On a recent Saturday morning, in a gravel parking lot under a highway overpass, Nick Dornak manned a foldout table and waited for drivers to roll by.
Dornak wasn’t a kid selling lemonade. He was an ecologist collecting pig tails.
The Caldwell County Feral Hog Task Force, a volunteer group Dornak started two years ago, is now at the forefront of the state’s patchwork effort to control the wild swine population boom that is hurting farmers, frustrating hunters and poisoning the water in some beloved Central Texas streams and creeks.
Dornak was running the task force’s monthly feral hog bounty claim — hunters and trappers get $5 for every tail or receipt for a hog sale they turn in — when he set up his table across the street from the hallowed Texas barbecue hall that is Kreuz Market.
Kreuz and other pork-serving establishments use a different kind of oinker for their short ribs. Domesticated pigs are like Babe: pink, round and thinly furred. Feral hogs are like Chewbacca: dark, muscular and hairy. And they’re big. A man in Stephenville caught a 790-pounder on his ranch this year.
While many people are familiar with the havoc feral hogs have wreaked in recent years on the agricultural industry by eating crops and digging ruts in fields that can break farm equipment, Dornak, the coordinator of the Plum Creek Watershed Partnership, came to the subject from a different angle.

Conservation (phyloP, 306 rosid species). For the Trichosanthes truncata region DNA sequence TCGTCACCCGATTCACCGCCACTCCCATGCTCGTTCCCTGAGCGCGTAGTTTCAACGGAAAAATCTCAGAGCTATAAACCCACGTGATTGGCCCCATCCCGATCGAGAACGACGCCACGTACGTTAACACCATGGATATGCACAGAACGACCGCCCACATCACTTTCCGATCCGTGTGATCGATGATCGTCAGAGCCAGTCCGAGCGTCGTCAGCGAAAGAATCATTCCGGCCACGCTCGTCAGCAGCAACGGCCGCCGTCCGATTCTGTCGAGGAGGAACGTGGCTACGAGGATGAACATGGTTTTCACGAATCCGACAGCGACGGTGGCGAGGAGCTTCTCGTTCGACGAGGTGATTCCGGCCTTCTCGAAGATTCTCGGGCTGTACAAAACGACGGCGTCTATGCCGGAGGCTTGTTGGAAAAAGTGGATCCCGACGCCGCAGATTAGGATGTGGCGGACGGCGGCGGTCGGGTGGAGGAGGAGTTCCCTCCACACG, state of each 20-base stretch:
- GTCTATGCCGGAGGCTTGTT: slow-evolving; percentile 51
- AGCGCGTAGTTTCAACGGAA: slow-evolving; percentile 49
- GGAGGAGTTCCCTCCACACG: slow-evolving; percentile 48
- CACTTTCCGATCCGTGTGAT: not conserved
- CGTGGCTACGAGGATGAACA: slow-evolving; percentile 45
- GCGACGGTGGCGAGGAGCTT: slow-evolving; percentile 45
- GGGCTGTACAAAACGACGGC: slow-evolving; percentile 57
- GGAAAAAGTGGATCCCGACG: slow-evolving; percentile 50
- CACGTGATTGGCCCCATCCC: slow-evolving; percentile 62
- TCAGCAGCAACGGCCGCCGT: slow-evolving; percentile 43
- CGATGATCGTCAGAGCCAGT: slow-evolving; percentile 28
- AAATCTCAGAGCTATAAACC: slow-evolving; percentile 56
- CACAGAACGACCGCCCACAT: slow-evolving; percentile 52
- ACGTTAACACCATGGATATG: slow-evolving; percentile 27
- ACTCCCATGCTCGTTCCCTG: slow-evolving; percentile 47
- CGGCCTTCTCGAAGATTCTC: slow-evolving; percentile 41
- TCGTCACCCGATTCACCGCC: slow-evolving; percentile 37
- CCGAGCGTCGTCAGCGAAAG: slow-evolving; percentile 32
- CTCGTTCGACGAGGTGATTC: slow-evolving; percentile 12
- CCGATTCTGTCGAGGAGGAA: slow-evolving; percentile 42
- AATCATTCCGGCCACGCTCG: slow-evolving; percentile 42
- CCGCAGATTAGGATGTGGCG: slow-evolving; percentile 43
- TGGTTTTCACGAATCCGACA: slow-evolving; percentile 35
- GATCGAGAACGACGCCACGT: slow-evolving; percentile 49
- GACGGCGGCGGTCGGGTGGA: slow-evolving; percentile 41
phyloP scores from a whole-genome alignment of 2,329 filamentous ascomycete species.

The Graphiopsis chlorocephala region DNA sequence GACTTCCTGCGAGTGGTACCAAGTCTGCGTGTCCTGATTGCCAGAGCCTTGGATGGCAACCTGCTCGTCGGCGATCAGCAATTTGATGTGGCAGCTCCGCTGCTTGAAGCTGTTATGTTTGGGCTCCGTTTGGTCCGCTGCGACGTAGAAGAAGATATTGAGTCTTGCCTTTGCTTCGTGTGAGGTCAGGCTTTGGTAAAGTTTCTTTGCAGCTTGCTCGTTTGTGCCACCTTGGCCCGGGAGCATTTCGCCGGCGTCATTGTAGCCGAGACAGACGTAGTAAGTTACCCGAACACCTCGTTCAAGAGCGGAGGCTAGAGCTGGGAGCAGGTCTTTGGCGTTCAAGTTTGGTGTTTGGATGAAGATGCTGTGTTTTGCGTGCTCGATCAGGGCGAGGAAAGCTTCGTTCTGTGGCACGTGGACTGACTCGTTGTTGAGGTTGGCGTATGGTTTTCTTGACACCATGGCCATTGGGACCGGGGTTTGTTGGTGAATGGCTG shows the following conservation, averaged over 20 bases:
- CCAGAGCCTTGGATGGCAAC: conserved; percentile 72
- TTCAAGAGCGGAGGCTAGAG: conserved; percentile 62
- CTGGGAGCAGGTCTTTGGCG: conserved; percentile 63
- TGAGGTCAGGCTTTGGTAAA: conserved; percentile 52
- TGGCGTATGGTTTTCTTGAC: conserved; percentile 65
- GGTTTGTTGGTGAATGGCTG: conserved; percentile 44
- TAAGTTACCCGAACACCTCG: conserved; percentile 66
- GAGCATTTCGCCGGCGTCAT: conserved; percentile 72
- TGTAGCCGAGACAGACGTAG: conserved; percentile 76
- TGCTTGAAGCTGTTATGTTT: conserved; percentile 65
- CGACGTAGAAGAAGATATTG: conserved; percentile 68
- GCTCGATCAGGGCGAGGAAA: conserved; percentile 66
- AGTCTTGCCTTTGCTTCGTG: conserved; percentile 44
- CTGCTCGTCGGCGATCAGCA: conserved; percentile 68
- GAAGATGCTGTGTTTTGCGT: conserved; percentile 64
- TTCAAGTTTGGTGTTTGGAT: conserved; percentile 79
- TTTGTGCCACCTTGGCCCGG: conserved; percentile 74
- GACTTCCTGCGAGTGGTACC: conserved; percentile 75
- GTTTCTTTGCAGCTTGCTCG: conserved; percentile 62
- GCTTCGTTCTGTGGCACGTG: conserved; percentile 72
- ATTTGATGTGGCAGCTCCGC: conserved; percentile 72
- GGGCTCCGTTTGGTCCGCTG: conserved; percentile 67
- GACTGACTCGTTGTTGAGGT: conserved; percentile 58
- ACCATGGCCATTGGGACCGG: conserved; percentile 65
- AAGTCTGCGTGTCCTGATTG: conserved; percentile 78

“The hogs use streams and rivers as highways, which is a really, really big environmental issue,” he said. “They defecate in and near the water, and we’re talking tens of thousands of pounds of feral pig manure in the state of Texas.”
As a result, the E. coli level in Plum Creek is now three to five times higher than what is considered safe for recreational activities like swimming, Dornak said.
The task force, which has received about $100,000 in funding from the county and state, runs the bounty for hunters, provides vouchers for farmers to buy traps, contracts with a helicopter operator that lets veterans shoot swine from the sky and manages three “smart traps,” enormous smartphone-controlled corrals that can trap entire sounders, or families, of hogs at once.
Their efforts have resulted in 8,300 silenced swine in Caldwell County, one of the most afflicted areas in the hog boom that began about 20 years ago. Dornak says it’s the only county-based group of its kind in Texas, and he has been invited to speak in other areas of the state about tackling the problem from the local level.
“We’re kind of the shining star in the state as far as feral hog control,” he said.
Hogs were first introduced to North America by Spanish settlers who set domestic pigs free into the woods so that they could breed freely and be harvested by the colonizers in times of need. In other words, America’s feral hog problem began intentionally.
The breed common in Texas is a variation of the Sus scrofa species, a mix of those colonial European hogs and “Russian boars” that were brought over in the 1930s for sport hunting, according to the Texas Parks and Wildlife Department website.